Chest Pain Can Signal Heartburn or a Heart Attack, from the October 2015 Harvard Heart Letter

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Symptoms of GERD can mimic the pain of a heart attack or angina. Proton-pump inhibitors (PPIs) offer welcome relief for people with chronic heartburn, but as with other powerful drugs, it's important to use them wisely.

At this point, there is no clear evidence that PPIs increase a person’s risk of heart disease, and I wouldn’t advise people to stop taking PPIs because of worries about heart attack risk alone.

Searing chest pain caused by excess stomach acid can be mistaken for a heart attack. There are over eight million emergency room visits for chest pain each year. Severe heartburn, also known as gastroesophageal reflux disease (GERD), accounts for over half the cases in which actual heart problems are ruled out, according to the October 2015 Harvard Heart Letter.

Drugs known as proton-pump inhibitors (PPIs) have proven to be invaluable for people plagued by heartburn. According to the FDA, about one in 14 people in the United States currently takes or has taken a PPI drug, which include esomeprazole (Nexium) and omeprazole (Prilosec).

Recent research published in the online journal PLOS ONE suggested that PPIs may increase the risk of a heart attack. However, these results should be viewed with caution, says Dr. Michelle O’Donoghue, cardiovascular specialist at Harvard-affiliated Brigham and Women’s Hospital. Observational studies like this one can’t account for every possible factor that might skew the results, she says. For example, some of the people in the study who were taking PPIs to treat acid reflux may actually have been experiencing symptoms of heart disease. Also, people who were being treated with PPIs may have been suffering from other illnesses that increased their risk of heart attack.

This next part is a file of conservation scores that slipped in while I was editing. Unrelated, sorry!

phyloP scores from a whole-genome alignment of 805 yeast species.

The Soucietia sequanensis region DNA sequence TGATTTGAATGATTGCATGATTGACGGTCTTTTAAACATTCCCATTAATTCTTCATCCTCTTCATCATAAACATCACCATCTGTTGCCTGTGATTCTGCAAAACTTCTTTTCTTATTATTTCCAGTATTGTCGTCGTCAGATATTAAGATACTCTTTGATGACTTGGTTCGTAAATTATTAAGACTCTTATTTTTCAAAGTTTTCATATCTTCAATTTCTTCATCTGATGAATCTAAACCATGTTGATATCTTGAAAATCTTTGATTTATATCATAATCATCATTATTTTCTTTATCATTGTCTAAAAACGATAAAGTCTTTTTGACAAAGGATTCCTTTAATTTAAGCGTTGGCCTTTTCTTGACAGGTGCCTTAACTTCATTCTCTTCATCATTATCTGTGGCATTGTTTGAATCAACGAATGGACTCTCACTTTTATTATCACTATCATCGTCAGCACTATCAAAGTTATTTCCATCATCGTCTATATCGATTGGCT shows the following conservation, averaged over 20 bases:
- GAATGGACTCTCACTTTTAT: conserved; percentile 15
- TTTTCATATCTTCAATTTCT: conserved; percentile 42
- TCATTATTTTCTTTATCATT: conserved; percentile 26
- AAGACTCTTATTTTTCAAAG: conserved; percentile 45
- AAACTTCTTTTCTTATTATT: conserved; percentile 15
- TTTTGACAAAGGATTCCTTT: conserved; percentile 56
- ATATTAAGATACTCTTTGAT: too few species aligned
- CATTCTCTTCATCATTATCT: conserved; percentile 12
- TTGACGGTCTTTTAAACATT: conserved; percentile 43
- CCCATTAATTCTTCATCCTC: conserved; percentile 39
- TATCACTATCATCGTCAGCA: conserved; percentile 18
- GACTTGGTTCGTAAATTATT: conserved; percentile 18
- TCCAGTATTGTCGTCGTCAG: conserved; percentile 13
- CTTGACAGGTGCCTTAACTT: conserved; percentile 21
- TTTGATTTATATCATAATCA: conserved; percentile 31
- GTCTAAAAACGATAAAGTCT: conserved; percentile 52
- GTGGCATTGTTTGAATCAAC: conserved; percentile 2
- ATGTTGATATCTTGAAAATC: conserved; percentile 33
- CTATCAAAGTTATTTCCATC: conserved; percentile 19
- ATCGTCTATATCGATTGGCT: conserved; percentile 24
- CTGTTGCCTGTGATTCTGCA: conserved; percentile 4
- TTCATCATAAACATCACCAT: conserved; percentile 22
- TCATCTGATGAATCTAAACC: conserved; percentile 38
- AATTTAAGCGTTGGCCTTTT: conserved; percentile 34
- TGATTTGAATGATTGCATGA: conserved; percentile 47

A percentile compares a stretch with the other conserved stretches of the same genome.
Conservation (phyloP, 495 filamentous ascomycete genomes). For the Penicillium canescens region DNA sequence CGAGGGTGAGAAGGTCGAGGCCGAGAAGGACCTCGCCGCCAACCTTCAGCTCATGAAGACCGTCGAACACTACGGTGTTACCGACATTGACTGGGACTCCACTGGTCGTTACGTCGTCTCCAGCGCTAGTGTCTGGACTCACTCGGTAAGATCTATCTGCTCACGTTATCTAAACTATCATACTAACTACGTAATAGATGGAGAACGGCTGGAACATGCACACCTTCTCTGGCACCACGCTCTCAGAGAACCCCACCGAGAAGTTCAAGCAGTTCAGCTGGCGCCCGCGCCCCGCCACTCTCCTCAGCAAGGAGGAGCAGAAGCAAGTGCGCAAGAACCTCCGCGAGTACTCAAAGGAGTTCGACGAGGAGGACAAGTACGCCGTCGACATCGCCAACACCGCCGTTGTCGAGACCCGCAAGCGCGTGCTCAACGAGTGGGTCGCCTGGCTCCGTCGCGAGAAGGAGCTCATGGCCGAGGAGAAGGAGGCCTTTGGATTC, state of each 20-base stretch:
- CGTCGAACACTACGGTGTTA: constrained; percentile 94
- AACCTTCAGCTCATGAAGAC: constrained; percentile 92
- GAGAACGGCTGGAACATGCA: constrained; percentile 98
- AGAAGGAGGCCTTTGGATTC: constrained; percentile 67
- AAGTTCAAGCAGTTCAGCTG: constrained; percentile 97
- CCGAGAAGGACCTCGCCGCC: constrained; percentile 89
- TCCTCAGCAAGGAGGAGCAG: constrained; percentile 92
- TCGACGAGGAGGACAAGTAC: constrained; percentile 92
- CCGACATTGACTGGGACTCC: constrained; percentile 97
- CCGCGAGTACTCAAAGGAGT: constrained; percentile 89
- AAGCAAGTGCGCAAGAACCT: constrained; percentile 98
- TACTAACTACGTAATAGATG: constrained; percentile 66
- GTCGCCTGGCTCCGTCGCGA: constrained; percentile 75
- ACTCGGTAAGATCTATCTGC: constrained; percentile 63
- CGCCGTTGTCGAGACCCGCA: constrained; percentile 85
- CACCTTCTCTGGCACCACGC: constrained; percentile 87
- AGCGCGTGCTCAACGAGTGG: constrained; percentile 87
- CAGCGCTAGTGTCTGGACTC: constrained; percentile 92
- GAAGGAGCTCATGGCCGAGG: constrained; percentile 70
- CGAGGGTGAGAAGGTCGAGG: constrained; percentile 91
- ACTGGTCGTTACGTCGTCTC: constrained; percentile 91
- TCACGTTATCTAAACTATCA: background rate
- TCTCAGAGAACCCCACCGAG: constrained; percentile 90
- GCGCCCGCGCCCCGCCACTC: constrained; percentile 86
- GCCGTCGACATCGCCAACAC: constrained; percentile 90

“At this point, there is no clear evidence that PPIs increase a person’s risk of heart disease, and I wouldn’t advise people to stop taking PPIs because of worries about heart attack risk alone,” says Dr. O’Donoghue. “Nonetheless, it’s always a good idea to re-evaluate any medication you use with your doctor periodically.”

People who have mild GERD with no other complicating medical conditions may be able to cut back on their use of PPIs. But it's best to check with a doctor first. People may need to continue the PPI if they regularly take aspirin, blood thinners, or nonsteroidal anti-inflammatory drugs, or if they have conditions such as stomach ulcers or Barrett’s esophagus. Lifestyle changes such as losing weight, sleeping with the head of your bed slightly elevated, and avoiding eating before bed can all help calm stomach acid.

Read the full-length article: “Heartburn and your heart

Also in the October 2015 issue of the Harvard Heart Letter:

  •     8 ways to eat more fruits and vegetables
  •     New studies support statin guidelines
  •     Abdominal aortic aneurysms: What you need to know

The Harvard Heart Letter is available from Harvard Health Publications, the publishing division of Harvard Medical School, for $20 per year. Subscribe at http://www.health.harvard.edu/heart or by calling 877-649-9457 (toll-free).

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